Johnson should compete for playing time next season, as should Lewis, who flashed in extremely limited action against Rice with a 37-yard catch and run. Lewis has only appeared in two games so far and is likely headed for a redshirt season since he’s behind Washington in the rotation at outside receiver.
For Wiley, the biggest challenges are catching up on reps at the position after playing a lot of quarterback in high school, as well as maintaining his unique movement ability since his 6’7 frame could eventually hold significantly more weight. Physics will eventually play a role there.
With Liebrock, it’s about developing the functional strength necessary to hold up as a blocker, because his route-running skills and hands are high level for a tight end.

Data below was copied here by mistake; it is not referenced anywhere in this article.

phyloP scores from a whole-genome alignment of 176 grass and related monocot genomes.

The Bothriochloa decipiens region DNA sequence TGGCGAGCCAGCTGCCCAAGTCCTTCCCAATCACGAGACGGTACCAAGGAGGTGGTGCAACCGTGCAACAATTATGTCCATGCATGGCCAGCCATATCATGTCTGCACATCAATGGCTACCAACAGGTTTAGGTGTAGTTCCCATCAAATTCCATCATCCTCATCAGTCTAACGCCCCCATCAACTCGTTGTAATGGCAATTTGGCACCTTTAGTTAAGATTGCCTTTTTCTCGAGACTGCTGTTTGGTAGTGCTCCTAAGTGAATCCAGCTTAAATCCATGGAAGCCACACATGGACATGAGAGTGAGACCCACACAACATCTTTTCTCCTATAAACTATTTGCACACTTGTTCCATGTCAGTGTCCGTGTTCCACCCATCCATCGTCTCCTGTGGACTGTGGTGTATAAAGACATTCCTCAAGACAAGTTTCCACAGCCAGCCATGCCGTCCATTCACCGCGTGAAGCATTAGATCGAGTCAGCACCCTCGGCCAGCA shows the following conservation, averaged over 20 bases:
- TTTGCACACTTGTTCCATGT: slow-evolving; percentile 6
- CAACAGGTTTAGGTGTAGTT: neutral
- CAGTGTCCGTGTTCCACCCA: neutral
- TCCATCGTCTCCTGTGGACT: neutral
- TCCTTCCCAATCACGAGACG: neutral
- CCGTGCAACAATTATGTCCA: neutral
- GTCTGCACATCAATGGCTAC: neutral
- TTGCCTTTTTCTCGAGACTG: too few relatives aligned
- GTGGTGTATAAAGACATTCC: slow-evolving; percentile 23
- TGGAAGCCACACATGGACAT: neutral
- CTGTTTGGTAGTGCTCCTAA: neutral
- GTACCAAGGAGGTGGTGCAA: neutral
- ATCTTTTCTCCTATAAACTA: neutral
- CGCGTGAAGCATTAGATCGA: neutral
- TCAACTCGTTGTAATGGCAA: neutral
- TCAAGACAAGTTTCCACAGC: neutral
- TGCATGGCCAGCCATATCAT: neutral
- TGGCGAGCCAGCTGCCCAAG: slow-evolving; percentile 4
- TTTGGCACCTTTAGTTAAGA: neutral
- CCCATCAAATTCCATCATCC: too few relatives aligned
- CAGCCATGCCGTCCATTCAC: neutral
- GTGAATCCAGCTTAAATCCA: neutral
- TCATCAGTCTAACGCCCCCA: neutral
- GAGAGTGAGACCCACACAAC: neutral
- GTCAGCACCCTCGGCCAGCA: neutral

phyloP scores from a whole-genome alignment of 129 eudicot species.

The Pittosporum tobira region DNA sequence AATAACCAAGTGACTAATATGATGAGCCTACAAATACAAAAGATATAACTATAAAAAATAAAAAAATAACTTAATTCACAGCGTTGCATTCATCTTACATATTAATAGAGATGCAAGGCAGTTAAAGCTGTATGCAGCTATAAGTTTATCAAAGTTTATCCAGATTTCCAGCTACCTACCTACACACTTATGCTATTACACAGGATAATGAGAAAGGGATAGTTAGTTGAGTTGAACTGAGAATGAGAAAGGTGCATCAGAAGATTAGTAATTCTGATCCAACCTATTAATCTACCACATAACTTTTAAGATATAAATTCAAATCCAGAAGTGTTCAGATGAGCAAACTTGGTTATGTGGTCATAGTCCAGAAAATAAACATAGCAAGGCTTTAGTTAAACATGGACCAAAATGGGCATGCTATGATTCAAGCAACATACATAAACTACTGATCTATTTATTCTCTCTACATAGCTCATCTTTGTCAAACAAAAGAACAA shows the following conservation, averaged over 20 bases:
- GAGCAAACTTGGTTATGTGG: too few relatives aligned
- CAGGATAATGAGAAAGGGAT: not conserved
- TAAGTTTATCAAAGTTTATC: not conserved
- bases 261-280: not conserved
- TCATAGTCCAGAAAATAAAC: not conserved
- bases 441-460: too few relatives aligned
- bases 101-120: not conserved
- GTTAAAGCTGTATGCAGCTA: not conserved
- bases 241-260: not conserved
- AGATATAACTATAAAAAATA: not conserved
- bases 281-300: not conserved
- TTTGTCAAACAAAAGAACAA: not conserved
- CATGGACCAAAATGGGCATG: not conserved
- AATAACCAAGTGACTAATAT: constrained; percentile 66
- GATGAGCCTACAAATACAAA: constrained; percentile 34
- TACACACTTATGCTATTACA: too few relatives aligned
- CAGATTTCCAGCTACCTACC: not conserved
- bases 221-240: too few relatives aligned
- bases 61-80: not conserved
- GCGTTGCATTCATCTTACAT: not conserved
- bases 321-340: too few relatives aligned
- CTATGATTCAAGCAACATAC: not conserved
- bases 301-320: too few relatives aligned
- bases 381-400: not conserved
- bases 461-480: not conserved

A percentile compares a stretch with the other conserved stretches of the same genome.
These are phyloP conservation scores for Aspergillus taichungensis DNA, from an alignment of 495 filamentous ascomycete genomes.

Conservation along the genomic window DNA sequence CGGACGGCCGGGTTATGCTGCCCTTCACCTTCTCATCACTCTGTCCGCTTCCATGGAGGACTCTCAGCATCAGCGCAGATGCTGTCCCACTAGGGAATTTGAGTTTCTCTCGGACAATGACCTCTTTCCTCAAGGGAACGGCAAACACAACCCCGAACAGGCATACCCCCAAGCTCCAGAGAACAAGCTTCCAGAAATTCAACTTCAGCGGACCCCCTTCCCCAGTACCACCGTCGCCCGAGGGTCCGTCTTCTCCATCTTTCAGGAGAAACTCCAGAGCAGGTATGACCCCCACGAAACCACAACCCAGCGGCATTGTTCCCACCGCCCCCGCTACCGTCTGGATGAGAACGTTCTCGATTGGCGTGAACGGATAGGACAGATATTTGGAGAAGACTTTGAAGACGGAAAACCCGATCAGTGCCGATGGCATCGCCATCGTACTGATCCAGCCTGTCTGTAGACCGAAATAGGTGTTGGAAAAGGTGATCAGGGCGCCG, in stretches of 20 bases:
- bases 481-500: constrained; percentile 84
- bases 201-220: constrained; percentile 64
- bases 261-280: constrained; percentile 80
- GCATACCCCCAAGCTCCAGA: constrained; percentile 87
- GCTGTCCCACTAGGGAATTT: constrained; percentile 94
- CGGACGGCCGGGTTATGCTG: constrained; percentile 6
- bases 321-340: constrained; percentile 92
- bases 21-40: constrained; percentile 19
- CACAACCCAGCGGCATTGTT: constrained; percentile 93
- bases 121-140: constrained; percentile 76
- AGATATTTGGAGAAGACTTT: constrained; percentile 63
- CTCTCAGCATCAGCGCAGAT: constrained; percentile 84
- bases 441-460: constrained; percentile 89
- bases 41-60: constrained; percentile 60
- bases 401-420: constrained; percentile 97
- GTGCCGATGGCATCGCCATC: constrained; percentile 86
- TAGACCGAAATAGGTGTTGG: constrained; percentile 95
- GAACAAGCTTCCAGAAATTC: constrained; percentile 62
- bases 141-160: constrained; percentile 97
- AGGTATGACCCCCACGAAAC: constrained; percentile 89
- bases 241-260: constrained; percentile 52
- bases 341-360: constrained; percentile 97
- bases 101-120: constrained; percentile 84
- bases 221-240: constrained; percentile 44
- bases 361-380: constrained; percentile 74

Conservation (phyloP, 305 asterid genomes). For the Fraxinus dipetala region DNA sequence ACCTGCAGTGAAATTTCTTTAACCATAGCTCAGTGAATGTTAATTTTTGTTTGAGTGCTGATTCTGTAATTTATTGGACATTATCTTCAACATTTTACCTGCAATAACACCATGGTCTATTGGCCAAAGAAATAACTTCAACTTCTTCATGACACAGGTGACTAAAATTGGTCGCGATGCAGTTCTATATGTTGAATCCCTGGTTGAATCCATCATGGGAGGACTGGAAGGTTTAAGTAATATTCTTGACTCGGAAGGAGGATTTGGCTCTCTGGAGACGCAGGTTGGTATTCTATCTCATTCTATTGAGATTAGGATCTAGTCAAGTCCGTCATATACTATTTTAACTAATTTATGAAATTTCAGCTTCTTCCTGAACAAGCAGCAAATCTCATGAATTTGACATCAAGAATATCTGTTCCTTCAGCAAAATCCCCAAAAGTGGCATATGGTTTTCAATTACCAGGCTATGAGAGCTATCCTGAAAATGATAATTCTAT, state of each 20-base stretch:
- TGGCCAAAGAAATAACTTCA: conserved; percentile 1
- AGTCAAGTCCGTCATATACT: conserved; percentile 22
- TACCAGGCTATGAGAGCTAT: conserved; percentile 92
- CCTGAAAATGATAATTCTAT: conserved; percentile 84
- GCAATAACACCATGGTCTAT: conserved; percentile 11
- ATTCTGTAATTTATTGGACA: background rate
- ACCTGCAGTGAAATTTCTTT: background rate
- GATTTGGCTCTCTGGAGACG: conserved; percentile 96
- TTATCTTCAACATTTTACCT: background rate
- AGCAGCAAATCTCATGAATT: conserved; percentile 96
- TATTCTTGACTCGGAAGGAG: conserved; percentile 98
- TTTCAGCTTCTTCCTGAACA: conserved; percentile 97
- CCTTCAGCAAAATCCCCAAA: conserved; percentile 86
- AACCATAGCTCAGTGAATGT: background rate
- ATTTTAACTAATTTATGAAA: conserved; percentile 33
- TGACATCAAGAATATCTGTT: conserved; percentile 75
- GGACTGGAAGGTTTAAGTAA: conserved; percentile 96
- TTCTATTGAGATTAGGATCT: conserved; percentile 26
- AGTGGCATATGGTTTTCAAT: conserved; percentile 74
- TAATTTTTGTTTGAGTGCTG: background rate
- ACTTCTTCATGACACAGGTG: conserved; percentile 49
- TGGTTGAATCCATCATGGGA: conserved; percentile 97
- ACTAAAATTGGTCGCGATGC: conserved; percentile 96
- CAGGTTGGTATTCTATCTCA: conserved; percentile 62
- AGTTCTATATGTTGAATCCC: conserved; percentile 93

“I really like that young group,” Beck said. “I think they came in as very talented. Obviously, when you get into the season and you’re prepping and you’re getting your first- and second-string guys ready for a ballgame, sometimes that gets overlooked, but I know we’ve been repping those guys some in the bye week and, even on Sundays, getting them a little scrimmage time. So I think those guys have done a great job — I like both those tight ends and Tyler’s gotten tremendously better.”
Expect a similar trajectory for a handful of other players in the class, especially during the offseason for the players who arrived in the summer.
“There’s a handful of other guys that need reps, but the talent is there,” Orlando said. “When Yancy [McKnight] gets another year with them, and when we get a spring football with them, we expect those guys to be major contributors for us.”